“Shortly before Christmas I received an email from Greg McMurray who was hired by Nick to help oversee the Santa Monica office of Method,” recalls Pixomondo VFX Supervisor Bryan Hirota. “With so much work to do and Nick primarily in London it’s often helpful to have someone you trust on the ground. Greg asked me if I was interested in helping him out by picking up around 20 shots that needed to match in with the shots that were being done at Method. At this point Method had some hero shots to offer up as reference. We took the scans and spend a week mocking up the shots to look roughly like the hero shots. Luckily for us Nick happened to be in Los Angeles and we were able to spend some time with him before he went back to London and he could articulate to us in person what worked/what didn’t work about our shots. We would then communicate with him by sending him quicktimes and cinesync’ing with him. As some of the effects in the shots [like the god weapons] were evolving – once a look was achieved at Method – Greg would bring by shots and then walk me through visually the key points. Over the course of the show Nick was in town a couple times and we met with him those times but the communication was primarily cinesyncs and email.”

“We didn’t need to do much research as we were following Method’s lead,” states Bryan Hirota. “The only stand alone shots were a couple where we had to dirty up Zeus’ outfit and for that shot the director made a Photoshop himself that was a pretty good guide for what he wanted. That innocuous looking shot was actually pretty complicated as the cloth/folds/etc. of his robes needed to be tracked perfectly to put scorch marks all over them.” Hirota observes, “Working in a short time frame is always challenging. On one hand the blueprint was laid out for us nicely by Method. They had their hero shots that were approved, and provided us ultra high resolution spherical bubbles that contained the Underworld environment. Nick provided us a layout frame that showed the basic section of the bubble we were to look at and method provided us with the library of smoke/embers/fire/smoke to fill out the Underworld. So we had all of the pieces needed… the challenge for us was making sure we were able to get up to speed and produce shots that would fit seamlessly in with the other shots. There’s always a ramp up time to fine tuning to the particular sensitivities of any project.”

“The conversion on the last movie was a last minute decision,” states Academy Award-nominated Visual Effects Supervisor Nick Davis when addressing the highly criticized 3D post-conversion of Clash of the Titans. “This time around it was a decision made from the get go. A lot of shots and sequences were designed with stereo in mind. There was a lot more time to actually do the conversion. The conversion was planned and a huge team was involved. Six months was spent doing the conversion as suppose to six weeks. We edited and shot the movie with many shots planned out and thought out in advanced. In that respect we were well ahead of the problems of the last time.” IMAX was not an issue during the principle photography. “We didn’t shoot native IMAX; it’s going through their conversion process and being scaled up like most movies that they put out.” Reflecting on Wrath of the Titans, Davis states, "The Makhai was always a slightly favourite creature for me; they came out very well at the end in their design and the way they moved. I do love the Cyclops. People in the know will be quite impressed with the photo-realistic of the skin, the hair and the whole dynamic of them. It’s impressive work.”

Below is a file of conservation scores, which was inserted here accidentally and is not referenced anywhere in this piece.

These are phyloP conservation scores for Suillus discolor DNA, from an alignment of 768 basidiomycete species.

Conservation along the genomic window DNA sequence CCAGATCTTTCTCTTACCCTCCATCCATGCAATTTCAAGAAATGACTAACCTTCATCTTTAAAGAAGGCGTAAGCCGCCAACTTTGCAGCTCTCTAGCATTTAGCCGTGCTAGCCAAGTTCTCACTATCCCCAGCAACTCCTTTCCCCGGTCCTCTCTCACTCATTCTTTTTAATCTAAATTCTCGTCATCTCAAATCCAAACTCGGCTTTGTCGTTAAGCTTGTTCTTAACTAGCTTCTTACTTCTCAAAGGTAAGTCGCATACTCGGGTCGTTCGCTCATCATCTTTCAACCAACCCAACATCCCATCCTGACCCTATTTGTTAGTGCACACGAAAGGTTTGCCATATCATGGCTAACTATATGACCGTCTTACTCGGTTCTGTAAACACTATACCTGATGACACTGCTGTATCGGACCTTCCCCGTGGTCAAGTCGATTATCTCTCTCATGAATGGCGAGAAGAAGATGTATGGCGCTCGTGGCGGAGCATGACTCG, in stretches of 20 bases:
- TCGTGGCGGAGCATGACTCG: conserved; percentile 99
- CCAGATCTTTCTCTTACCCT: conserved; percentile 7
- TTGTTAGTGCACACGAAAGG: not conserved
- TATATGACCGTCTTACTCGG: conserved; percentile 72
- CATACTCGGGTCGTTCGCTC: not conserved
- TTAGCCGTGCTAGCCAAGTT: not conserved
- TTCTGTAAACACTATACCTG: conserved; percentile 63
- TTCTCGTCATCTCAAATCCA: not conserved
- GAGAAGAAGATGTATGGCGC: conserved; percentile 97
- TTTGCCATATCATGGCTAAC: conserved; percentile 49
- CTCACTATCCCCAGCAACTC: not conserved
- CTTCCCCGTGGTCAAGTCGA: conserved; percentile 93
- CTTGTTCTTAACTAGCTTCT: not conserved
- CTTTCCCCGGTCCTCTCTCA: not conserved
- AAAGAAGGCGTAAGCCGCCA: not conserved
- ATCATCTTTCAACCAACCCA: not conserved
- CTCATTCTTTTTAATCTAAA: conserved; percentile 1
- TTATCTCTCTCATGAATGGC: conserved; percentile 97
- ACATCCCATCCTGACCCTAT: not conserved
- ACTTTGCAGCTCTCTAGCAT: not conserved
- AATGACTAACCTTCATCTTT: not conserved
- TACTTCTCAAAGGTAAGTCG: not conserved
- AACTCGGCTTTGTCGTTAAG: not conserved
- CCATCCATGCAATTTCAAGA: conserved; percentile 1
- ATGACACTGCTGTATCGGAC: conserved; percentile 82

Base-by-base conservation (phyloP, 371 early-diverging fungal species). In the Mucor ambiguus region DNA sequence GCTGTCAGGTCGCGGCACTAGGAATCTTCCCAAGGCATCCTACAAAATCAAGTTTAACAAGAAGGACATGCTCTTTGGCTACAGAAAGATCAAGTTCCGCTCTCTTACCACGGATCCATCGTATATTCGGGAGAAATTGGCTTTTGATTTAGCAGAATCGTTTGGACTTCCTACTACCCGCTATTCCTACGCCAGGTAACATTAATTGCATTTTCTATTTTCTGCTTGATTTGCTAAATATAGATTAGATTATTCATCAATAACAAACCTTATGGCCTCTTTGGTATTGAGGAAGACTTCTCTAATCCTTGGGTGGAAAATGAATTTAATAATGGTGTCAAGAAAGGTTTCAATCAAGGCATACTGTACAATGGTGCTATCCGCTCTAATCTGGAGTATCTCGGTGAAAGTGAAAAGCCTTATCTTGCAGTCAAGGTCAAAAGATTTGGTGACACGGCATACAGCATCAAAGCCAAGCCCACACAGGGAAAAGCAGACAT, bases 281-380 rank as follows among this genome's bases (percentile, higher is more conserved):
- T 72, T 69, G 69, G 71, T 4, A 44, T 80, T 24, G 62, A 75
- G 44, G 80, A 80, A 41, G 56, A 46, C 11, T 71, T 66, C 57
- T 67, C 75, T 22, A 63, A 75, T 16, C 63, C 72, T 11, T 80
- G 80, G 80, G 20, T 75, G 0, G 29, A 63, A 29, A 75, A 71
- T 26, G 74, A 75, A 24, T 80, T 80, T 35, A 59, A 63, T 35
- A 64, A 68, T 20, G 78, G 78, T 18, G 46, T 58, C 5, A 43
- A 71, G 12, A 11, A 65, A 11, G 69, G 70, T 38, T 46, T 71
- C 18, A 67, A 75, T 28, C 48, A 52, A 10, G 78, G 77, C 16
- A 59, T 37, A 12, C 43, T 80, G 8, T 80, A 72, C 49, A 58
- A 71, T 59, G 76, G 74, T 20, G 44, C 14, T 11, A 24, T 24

#2 *I See You*

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Posted 25 April 2012 - 03:42 PM

So much involved in creating all of this. You just don't realize the extent of it all. Amazing! :happydance:

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#3 BethmooraRaven

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Posted 25 April 2012 - 07:27 PM

I'm a proper geek in regards to this kind of thing so I knew there was a LOT involved in making a movie like Wrath. ;) Things are worked in all over the globe nowadays rather than just in Hollywood!!! :Thud: Amazing really!!!

#4 *I See You*

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Posted 25 April 2012 - 10:15 PM

I'm a proper geek in regards to this kind of thing so I knew there was a LOT involved in making a movie like Wrath. ;) Things are worked in all over the globe nowadays rather than just in Hollywood!!! :Thud: Amazing really!!!


I had an inkling, but the now global scope of it is mind boggling and thoroughly amazing.

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#5 cate

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Posted 25 April 2012 - 11:40 PM

Oh what a dirty boy he is! Time for a bath.

Oh, guesss I should read the story ... Thanks for posting!